Sunday, September 23, 2012

Why do I like super heroes?

Last week I began preparing what would have been a series of posts about why I stopped reading, supporting and working for Marvel Comics. However, after looking over my first draft I felt disappointed in myself; there's no derth of upset comic book fans raging at how the industry has failed to live up to their standards and this attempted post was just another grain of sand on the beach.
Therefore, in the interest of producing something positive to say about the super hero genre, I asked myself: why exactly did I invest so much emotion into these characters?
While Jim Salicrup was editor of Captain America in the early 1980s, he pointed to the above panel from Avengers#4 (1964) by Stan Lee & Jack Kirby as a defining characterization of Captain America. Captain America is facing the Sub-Mariner in combat, an antagonist whose superhuman strength places him well above Cap's own human strength level. Cap is canny enough to realize how outclassed he is, but remains confident in his ability to win the fight. "He's stronger than me -- but I'll find a way to outmaneuver him!"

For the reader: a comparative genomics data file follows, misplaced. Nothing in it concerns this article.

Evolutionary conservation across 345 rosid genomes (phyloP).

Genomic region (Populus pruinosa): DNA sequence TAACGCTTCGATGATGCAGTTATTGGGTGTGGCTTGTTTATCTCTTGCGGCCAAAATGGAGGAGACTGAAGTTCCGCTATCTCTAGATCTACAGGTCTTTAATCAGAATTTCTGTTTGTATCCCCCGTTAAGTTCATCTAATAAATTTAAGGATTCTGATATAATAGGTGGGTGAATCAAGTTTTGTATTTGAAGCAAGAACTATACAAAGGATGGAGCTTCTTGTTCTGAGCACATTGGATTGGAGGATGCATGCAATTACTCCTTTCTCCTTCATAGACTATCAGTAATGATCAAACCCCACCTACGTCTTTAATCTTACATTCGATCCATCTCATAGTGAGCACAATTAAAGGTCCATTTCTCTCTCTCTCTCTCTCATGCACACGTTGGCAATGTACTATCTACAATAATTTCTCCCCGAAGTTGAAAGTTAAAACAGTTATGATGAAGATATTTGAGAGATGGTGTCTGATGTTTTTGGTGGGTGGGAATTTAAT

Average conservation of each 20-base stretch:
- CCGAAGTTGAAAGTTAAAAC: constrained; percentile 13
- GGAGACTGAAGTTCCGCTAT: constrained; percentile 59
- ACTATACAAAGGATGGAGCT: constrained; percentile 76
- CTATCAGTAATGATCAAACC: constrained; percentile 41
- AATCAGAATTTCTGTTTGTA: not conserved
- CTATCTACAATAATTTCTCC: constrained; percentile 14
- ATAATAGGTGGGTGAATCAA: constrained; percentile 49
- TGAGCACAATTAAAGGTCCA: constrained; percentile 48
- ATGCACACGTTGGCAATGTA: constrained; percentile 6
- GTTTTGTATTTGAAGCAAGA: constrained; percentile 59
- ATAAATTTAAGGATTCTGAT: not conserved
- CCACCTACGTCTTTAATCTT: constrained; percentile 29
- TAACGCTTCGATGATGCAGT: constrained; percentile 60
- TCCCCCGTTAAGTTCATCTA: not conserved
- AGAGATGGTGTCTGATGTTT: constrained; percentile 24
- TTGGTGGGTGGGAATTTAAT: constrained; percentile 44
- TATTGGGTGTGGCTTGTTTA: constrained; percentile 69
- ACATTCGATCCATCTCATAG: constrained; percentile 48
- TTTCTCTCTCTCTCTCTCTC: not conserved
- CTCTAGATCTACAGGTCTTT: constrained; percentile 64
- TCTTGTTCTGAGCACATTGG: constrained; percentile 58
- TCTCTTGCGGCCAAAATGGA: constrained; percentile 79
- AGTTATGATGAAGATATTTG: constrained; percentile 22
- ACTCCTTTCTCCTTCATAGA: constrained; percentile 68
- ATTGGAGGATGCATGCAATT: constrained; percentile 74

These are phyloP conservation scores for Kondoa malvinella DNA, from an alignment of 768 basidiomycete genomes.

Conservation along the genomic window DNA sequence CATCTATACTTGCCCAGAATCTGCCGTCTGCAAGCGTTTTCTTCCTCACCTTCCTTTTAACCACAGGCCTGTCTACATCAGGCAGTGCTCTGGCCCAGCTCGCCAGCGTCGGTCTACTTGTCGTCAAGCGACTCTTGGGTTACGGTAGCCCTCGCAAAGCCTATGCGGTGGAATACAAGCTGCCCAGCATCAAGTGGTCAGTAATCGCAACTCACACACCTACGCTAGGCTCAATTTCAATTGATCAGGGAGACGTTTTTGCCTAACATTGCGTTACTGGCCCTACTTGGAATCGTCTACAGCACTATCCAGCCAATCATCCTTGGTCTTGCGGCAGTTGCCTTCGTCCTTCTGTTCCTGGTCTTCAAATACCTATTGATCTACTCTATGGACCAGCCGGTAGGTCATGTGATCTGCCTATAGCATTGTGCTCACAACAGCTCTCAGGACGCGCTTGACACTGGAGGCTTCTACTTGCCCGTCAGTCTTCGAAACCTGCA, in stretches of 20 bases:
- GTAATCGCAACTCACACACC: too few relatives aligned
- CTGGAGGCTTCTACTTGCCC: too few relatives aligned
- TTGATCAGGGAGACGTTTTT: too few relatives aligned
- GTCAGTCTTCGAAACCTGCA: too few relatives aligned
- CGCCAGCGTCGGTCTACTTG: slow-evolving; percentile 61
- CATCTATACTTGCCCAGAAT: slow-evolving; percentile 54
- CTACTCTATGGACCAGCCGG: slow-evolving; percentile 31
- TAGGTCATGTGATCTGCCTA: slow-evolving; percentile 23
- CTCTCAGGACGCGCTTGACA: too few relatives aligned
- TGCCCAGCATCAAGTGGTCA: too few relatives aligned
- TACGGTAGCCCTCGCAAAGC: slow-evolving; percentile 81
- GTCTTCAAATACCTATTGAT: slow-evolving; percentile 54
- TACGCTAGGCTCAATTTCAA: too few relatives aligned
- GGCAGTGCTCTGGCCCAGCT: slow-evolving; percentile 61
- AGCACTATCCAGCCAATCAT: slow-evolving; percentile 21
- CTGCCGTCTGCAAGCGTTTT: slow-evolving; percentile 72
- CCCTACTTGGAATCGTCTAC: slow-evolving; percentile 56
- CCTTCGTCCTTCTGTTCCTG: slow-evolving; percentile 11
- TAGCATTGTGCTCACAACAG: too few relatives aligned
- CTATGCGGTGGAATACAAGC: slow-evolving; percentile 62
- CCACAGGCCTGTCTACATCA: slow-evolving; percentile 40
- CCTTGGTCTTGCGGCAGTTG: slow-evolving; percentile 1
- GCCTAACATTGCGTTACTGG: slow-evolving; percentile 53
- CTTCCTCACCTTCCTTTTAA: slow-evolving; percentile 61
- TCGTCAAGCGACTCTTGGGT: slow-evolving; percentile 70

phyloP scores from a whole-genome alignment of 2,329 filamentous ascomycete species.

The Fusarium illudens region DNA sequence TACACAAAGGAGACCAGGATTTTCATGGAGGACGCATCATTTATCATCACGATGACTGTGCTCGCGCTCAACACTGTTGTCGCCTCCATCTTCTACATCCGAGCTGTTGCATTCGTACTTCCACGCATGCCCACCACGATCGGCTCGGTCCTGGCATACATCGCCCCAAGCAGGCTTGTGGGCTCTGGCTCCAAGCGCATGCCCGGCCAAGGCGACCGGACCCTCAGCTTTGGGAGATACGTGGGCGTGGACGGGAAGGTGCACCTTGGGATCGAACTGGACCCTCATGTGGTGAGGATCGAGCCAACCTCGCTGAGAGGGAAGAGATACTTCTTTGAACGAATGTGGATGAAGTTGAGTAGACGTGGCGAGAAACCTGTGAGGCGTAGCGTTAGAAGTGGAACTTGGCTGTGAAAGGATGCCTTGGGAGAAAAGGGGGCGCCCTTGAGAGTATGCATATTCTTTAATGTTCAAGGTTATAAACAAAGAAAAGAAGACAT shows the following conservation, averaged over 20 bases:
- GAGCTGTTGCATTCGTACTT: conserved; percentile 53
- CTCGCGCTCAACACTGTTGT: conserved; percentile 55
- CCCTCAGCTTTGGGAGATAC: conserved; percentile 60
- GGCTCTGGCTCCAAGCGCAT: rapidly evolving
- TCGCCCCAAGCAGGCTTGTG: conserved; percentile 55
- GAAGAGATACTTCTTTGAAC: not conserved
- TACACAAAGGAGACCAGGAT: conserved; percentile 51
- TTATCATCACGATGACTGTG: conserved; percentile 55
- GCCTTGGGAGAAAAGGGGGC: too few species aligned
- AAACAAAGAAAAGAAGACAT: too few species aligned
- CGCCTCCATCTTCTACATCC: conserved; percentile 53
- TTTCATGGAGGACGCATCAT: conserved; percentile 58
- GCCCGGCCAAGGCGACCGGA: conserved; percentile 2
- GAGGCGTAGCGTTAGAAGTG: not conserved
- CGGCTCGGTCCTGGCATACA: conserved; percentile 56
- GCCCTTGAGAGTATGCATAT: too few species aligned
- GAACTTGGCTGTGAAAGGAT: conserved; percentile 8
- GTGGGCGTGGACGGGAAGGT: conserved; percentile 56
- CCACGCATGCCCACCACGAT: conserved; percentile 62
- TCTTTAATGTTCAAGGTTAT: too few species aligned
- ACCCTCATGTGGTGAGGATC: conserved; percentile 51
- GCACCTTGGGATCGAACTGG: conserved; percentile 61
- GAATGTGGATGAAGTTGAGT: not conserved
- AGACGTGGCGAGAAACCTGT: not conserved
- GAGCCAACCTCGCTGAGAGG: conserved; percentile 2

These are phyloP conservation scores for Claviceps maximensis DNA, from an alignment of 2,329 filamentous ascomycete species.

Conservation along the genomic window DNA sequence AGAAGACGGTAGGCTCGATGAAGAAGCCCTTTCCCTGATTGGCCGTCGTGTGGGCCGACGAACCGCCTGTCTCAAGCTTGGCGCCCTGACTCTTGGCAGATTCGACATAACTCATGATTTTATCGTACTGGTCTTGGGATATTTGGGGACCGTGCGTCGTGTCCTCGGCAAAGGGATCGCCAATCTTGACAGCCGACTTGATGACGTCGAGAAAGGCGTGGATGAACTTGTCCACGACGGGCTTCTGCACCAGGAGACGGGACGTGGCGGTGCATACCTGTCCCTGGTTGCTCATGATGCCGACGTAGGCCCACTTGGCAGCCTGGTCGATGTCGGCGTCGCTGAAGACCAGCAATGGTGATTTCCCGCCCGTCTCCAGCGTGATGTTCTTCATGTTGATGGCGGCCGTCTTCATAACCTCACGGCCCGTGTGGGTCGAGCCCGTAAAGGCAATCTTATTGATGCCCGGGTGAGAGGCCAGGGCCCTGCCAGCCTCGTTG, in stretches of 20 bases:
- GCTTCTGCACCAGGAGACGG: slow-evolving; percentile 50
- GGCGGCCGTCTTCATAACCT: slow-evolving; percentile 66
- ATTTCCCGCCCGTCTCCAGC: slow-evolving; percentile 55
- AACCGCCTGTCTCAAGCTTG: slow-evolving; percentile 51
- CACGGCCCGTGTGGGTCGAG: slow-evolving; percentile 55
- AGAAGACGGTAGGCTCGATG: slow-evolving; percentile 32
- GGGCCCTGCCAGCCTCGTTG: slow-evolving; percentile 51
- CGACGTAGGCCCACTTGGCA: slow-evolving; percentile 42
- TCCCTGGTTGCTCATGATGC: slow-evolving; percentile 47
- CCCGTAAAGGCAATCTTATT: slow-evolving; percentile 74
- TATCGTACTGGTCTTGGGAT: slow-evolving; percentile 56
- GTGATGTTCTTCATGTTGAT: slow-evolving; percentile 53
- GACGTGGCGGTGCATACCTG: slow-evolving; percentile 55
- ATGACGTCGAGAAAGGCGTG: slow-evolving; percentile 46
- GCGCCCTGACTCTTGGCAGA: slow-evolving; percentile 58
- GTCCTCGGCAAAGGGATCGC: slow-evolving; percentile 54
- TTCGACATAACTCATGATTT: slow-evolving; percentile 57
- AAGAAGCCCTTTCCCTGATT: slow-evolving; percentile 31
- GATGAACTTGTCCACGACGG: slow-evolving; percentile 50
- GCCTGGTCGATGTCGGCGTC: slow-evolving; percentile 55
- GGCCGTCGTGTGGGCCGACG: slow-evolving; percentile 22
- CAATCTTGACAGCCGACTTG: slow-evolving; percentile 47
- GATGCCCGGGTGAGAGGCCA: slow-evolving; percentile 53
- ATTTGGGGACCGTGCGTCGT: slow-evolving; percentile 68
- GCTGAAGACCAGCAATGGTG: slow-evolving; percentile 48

This scene has been echoed by other writers through the years and it's often invoked at moments of extreme cosmic peril. For instance, take the Avengers#177 (1978) by Jim Shooter & Dave Wenzel. In this, the climax of the lengthy Korvac Saga, the godlike Michael Korvac quickly plows through the Avengers' ranks, killing each member regardless of their might; in the midst of this, Captain America enters the fray and briefly holds his own against Korvac. "Or maybe you don't even count me -- because I'm just a man? Hear that, Mike? This is no god hitting you -- no super-man! Just a man! It doesn't matter how strong you are! I'll find a way to stop you! I'll find a way!" This brief turn of events ends as Korvac strikes Cap through a wall with so much force that it kills him. Later, of course, all of the Avengers are brought back to life.